“Dichotomous trends” are the dominating theme of Halloween 2022.
Despite predictions of a return to pre-pandemic spending this fall, Coresight Research CEO and founder Deborah Weinswig said consumers want to socialize and celebrate without worrying about by Covid, “yet are reluctant to up holiday spending in the face of inflation, an erratic stock market and persistently low consumer confidence.”
The near-full return to social activities post-Covid saw some retailers experiencing Halloween sellouts as early as August. In a survey of more than 400 consumers, over 33 percent said that they planned to allow their children to trick-or-treat this year, up from almost 29 percent last year. Nearly one-quarter (24 percent) said they would attend parties with friends, a near five-point jump from the year-ago period.
But shoppers haven’t forgotten about recession fears. These concerns are why they looked for deals and savings more seriously than they did in 2021, Coresight data showed. “As consumers feel the impact of continuing strong inflation, relatively strong dollar sales are likely to belie disappointing unit sales this holiday season,” Weinswig wrote in a report.
“This year, we expect consumers to hunt for deals on holiday purchases more ferociously than last year, as their increased demand for holiday products collides with their newly restricted budgets,” she added. Party goods and costume stores could benefit due to their low prices and poor comps in 2021, with 24 percent of respondents saying they expected to make purchases there, up from about 19 percent the year prior. Dollar stores and discount stores gained about two points from 2021, with nearly 30 percent of consumers saying they would start their searches there. Meanwhile, mass merchants dropped in favor by 8 points year-over-year, from 43 percent to about 35 percent.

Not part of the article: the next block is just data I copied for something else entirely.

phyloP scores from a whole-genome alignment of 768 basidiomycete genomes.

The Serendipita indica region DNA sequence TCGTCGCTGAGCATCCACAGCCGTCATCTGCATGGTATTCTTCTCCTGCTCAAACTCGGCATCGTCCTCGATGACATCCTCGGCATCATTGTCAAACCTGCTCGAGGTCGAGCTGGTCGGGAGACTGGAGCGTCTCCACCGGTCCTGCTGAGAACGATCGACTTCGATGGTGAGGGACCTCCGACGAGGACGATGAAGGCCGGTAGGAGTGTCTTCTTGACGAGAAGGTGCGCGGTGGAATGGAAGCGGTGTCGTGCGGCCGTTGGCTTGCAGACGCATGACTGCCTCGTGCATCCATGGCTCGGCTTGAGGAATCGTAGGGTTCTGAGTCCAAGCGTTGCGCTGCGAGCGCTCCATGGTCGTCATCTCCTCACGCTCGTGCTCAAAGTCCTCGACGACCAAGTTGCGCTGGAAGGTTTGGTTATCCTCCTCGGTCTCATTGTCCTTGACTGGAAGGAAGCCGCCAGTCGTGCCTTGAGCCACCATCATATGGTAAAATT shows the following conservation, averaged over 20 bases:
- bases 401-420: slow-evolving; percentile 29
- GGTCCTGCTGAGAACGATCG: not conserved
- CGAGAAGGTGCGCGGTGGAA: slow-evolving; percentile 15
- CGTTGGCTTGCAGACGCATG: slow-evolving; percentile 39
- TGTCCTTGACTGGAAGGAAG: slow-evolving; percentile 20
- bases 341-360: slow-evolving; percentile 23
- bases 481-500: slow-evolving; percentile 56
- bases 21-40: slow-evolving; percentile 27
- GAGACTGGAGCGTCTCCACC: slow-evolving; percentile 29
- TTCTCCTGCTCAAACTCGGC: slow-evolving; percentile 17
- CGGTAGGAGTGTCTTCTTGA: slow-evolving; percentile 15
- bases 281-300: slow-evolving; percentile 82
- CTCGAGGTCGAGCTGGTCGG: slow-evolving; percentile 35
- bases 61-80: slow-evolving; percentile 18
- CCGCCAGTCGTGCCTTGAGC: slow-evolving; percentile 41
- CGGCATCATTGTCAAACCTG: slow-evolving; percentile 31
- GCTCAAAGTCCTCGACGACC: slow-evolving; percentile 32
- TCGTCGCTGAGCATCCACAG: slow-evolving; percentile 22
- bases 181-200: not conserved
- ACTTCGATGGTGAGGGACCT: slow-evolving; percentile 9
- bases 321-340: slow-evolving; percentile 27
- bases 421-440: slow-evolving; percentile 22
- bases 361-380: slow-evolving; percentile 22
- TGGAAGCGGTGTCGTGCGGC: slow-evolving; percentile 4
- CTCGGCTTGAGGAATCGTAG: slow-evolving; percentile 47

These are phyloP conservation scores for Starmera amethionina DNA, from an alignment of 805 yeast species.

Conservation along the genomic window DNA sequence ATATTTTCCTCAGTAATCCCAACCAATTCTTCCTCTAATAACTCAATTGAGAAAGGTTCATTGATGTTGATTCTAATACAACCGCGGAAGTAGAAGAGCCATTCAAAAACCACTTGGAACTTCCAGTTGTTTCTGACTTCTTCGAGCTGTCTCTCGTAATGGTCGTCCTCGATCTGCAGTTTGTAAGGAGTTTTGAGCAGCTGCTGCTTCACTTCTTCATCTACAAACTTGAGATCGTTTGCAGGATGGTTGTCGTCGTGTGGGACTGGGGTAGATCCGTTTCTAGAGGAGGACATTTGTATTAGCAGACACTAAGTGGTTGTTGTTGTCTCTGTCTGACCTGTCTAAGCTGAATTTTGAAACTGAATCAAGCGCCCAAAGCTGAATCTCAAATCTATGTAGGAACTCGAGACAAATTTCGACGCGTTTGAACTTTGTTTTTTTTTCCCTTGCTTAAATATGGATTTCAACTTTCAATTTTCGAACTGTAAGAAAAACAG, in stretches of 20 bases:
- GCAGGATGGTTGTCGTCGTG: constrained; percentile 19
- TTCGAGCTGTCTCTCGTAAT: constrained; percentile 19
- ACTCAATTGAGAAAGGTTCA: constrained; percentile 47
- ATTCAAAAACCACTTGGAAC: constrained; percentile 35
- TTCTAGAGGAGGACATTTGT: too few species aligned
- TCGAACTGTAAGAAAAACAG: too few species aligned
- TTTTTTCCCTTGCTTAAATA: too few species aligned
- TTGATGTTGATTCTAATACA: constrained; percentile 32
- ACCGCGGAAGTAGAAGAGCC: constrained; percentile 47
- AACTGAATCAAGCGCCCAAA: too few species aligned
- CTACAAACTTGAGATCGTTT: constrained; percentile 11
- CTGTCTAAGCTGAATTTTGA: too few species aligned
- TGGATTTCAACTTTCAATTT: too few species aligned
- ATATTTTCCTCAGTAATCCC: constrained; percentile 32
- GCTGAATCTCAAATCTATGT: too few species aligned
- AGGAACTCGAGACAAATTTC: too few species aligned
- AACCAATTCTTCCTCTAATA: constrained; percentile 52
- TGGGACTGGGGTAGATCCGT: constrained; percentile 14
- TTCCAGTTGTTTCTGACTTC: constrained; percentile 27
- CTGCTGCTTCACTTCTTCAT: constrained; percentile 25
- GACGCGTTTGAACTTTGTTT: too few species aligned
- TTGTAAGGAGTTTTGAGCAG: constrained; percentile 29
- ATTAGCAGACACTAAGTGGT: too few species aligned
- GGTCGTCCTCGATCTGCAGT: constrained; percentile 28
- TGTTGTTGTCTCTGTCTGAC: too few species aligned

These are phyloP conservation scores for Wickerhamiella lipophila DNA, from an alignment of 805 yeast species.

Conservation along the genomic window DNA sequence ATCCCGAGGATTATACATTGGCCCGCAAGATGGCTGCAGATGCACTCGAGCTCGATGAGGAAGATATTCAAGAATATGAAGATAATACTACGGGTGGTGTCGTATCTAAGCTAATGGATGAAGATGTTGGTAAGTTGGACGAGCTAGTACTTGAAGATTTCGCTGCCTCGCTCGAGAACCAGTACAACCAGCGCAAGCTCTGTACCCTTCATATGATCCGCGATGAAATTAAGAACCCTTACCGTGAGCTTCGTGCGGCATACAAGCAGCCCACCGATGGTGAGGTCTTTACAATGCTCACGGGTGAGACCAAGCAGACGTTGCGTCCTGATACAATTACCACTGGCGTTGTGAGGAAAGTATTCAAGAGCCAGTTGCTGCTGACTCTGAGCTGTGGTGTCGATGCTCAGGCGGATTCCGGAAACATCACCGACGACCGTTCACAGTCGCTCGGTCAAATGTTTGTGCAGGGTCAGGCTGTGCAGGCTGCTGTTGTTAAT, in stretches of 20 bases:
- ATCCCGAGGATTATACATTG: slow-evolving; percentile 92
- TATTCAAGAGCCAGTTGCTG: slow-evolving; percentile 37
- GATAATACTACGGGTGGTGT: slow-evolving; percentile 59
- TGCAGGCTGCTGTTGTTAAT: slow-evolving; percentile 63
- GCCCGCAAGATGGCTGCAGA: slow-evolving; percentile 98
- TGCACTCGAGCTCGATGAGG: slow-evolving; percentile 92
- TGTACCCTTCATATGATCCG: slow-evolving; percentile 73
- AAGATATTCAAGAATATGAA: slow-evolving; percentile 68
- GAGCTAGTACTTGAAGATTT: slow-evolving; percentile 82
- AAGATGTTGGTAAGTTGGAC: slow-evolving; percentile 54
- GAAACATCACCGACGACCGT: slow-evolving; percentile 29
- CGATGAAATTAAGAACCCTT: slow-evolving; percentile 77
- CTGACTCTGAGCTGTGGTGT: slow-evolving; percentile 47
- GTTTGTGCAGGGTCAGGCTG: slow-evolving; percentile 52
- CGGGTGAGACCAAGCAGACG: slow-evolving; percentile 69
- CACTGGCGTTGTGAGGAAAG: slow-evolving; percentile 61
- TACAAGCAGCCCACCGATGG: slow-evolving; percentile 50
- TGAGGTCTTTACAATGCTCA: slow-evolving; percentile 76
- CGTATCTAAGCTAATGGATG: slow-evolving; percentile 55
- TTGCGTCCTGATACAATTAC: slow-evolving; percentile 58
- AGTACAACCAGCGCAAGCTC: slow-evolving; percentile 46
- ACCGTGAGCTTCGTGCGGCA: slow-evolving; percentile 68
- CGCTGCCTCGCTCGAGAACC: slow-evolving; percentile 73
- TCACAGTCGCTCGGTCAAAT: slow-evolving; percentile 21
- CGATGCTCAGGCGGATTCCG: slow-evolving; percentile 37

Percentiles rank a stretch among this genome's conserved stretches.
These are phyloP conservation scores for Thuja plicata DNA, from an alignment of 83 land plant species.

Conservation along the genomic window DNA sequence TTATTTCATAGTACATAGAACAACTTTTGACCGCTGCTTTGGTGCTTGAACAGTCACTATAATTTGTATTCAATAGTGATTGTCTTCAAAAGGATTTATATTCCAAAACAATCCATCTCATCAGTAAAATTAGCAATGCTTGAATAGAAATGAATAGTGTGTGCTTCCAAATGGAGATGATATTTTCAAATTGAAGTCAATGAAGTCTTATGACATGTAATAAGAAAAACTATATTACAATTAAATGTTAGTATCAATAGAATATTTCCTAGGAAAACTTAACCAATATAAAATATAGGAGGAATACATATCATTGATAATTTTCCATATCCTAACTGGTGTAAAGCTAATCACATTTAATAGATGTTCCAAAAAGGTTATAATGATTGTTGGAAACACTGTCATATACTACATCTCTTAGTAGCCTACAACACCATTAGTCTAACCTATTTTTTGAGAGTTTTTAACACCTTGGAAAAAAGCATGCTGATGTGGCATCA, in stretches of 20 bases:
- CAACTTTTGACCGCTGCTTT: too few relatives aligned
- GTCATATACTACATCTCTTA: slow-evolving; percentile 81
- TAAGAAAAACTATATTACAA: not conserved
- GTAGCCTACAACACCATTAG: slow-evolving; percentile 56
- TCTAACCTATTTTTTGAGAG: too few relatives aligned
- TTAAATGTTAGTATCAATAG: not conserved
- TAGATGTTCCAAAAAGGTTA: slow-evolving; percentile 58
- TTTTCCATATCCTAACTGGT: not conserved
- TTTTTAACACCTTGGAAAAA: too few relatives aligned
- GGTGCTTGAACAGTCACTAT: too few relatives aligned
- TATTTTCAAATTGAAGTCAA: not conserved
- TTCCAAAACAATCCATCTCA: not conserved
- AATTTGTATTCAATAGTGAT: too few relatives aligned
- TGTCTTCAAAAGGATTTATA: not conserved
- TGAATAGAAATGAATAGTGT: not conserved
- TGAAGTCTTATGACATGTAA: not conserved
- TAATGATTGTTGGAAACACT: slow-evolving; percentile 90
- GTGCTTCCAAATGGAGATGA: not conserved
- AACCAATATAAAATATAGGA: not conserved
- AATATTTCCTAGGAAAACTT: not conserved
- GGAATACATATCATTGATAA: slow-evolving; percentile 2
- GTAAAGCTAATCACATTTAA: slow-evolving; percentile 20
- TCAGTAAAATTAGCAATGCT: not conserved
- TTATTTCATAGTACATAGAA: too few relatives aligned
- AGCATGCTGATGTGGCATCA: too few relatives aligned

Coresight research revealed that almost 40 percent of shoppers planned to spend a lot or somewhat less than last year—up 30 percent from 2021, when just 10 percent of consumers planned to scale back spending. Over 30 percent of those surveyed said their spending would remain static with last Halloween, while about 27 percent said they planned to spend a bit or a lot more. However, Kearney’s data showed that most consumers planned to spend as much on Halloween costumes and décor as they did last year, and 25 percent said they’d spend more. Just 20 percent of shoppers planned to rein in their spending, according to the consulting firm’s research.
People have gone online for Halloween ideas and purchases. E-commerce searches for “Halloween” grew 197 percent year over year during the month of October, according to data from Searchspring, which powers product search for online shopping platforms, and processed 165,615 searches related to the holiday this month, versus just 55,774 searches last year.
Costumes were the most searched Halloween-related items, and consumers largely opted for classics. Witches and vampires were two of the top searched terms with pirates, police officers, clowns and devils following close behind. Clown and vampire makeup were the top two highest-converting searches, with 33 percent of searches for both resulting in sales.
Shoppers also tapped into pop culture with franchise favorites. Disney, Batman and Star Wars remained top searches year over year, generating 59,574, 48,255 and 32,290 searches respectively. Monster High and Harry Potter also rose in the search ranks, along with “Top Gun: Maverick” and Harley Quinn, related to the Tom Cruise-led summer blockbuster and a comic book release.